You may consider this Guide optional. As you’ve decided to go ahead with the sale without making any changes to the business.
And that’s perfectly OK.
However here are a few arguments in favor of reviewing this content anyway, whether you’re considering short term changes, or not:
- You may discover a few easy, low cost ways to justify an increase in your asking price (perhaps giving a significant payback on the extra cost and effort)
- It’ll help you to prepare for dealing with prospective buyers - by encouraging you to dig a little deeper under the surface (this is what you can expect a serious buyer to do!)
- Getting your business in the best possible shape by sale time, and turn it truly sellable.
The How-to Guide covers the following aspects:
- Explaining the methodology
- Assessing realistic short term changes
- Implementing the changes
Looking firstly at the methodology:
1. Explaining the methodology
It’s recommended that you refer to two other How-to Guides namely, Review your business externally and internally, prepare the Sale Memorandum and How attractive is your business to buyers?
Once again, it really helps to think as a buyer would. To appreciate what they expect from your business.
A buyer’s chief concern will be the performance of the business in the first and second years following the purchase, when their investment is most at risk. However they’ll also have an eye on longer term potential once they’ve consolidated their investment. To increase personal income, business profitability and realize an increase in capital value. Serious prospects are bound to probe you on the detail.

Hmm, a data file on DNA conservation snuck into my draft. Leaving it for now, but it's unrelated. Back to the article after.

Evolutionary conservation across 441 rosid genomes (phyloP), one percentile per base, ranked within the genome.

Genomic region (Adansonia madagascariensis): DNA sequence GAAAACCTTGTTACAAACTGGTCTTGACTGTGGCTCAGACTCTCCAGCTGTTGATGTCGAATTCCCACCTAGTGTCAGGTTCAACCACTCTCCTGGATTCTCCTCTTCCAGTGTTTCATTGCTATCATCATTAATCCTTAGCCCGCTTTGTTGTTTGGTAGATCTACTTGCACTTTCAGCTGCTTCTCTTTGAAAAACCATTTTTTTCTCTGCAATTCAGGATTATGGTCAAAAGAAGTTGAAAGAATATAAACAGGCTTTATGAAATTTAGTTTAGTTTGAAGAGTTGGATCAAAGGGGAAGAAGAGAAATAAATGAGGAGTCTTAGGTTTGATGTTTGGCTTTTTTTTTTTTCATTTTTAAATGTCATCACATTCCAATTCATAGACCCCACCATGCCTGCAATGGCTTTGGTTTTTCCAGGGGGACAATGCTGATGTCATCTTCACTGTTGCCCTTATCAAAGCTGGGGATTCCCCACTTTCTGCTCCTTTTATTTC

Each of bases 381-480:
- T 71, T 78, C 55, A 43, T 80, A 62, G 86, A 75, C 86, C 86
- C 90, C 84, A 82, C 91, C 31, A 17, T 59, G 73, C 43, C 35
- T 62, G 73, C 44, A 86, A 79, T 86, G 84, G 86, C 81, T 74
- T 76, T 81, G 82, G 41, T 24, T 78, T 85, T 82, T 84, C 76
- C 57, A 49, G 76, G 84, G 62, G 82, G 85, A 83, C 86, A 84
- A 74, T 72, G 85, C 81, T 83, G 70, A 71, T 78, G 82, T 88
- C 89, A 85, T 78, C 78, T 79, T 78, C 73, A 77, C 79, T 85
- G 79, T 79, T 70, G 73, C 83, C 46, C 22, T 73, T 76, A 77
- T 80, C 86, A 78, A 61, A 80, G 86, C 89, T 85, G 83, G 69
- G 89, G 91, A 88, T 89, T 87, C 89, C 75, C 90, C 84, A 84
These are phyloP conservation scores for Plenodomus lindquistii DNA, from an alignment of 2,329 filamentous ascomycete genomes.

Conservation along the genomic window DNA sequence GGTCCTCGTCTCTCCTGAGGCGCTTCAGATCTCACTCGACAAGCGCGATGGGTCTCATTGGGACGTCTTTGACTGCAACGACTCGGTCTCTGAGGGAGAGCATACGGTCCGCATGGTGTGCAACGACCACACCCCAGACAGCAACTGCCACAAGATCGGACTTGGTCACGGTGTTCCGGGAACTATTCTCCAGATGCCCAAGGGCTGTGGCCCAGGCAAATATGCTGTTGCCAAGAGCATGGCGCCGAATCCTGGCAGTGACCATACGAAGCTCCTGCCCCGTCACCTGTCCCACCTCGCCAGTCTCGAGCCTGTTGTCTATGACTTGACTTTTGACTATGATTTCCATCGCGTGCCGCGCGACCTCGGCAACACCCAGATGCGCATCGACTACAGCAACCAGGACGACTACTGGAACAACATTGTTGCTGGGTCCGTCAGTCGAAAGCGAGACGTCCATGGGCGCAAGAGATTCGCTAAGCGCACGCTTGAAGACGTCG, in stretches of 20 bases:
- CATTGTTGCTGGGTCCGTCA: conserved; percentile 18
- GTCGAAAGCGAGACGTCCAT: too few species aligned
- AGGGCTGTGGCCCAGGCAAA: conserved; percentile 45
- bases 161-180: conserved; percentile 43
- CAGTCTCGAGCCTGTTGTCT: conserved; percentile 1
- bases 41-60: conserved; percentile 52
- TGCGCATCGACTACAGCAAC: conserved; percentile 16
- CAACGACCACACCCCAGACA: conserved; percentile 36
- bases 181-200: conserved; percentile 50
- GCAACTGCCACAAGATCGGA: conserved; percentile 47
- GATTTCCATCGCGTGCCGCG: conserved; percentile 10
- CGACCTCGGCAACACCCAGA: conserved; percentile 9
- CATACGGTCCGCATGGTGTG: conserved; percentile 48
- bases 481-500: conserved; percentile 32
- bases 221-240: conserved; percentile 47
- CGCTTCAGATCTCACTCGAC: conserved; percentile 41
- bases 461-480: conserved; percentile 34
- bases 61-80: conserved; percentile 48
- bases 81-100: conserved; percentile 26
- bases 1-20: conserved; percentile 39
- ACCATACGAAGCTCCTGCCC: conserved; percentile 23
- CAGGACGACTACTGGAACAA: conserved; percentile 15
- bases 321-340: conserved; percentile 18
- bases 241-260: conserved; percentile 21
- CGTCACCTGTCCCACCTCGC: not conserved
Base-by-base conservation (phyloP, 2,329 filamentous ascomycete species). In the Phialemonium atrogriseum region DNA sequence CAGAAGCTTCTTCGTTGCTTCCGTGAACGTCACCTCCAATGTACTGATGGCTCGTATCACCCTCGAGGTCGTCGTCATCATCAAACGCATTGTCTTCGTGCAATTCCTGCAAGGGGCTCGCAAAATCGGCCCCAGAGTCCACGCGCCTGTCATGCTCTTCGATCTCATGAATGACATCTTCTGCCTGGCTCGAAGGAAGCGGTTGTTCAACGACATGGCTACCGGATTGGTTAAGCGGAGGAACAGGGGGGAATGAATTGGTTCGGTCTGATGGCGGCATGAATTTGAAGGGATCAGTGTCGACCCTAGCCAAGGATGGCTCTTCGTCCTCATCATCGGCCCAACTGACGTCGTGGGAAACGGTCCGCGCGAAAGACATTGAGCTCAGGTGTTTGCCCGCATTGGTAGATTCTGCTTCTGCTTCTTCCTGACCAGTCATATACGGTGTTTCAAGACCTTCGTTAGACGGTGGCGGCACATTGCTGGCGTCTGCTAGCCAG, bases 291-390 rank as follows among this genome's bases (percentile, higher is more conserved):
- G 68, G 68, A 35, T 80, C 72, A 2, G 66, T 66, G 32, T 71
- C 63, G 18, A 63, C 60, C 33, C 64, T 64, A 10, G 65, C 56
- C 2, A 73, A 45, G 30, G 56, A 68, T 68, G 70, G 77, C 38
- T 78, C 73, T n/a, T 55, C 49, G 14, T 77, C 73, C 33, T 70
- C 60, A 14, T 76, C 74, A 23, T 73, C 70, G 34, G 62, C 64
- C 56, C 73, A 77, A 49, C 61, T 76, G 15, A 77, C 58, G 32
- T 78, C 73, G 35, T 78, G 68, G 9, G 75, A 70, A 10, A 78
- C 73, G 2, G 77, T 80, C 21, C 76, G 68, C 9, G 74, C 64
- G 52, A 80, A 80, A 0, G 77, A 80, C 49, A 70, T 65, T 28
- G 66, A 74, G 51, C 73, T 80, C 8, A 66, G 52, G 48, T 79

It therefore behoves you to present the business in a healthy state. Focus on the positive aspects of your business, without deliberately misleading or burying bad news that's sure to surface in the near term.
ExitAdviser has developed a simple framework to highlight potential change actions. It’s not a textbook approach, just something practical that you can use to get the job done in a time-efficient way.
It’s about either selling more (the volume approach), or using your assets more efficiently and effectively (the productivity approach).
It balances three important factors:
Minimizing risk will always be an important consideration for the buyer, because there’s always a significant unknown element in any deal.
Any changes you make now must demonstrably improve short term performance. Performance gains can be communicated anecdotally, but it's far more powerful when they're presented in official financial statements and reports. A buyer will want to closely examine these financial statements.
Some change measures impact finances in the short term, others take longer to work through into the numbers. Let’s look more closely at the options.
1. Volume strategies - given your circumstances this is mainly about competing better for short term profitable sales, which means either persuading existing customers to increase their usage rate of your product or service, or tempting customers to switch to you from your competitors (or a combination of the two approaches).
In such a short timescale it’s conceivable that you could make minor product or service adaptations, thereby extending sales opportunities to a new group of buyers. However this "innovation" category of volume changes, which includes developing new products and services, or entering new geographic markets, takes much longer to implement, and is also much riskier.
2. The productivity strategy has two broad approaches: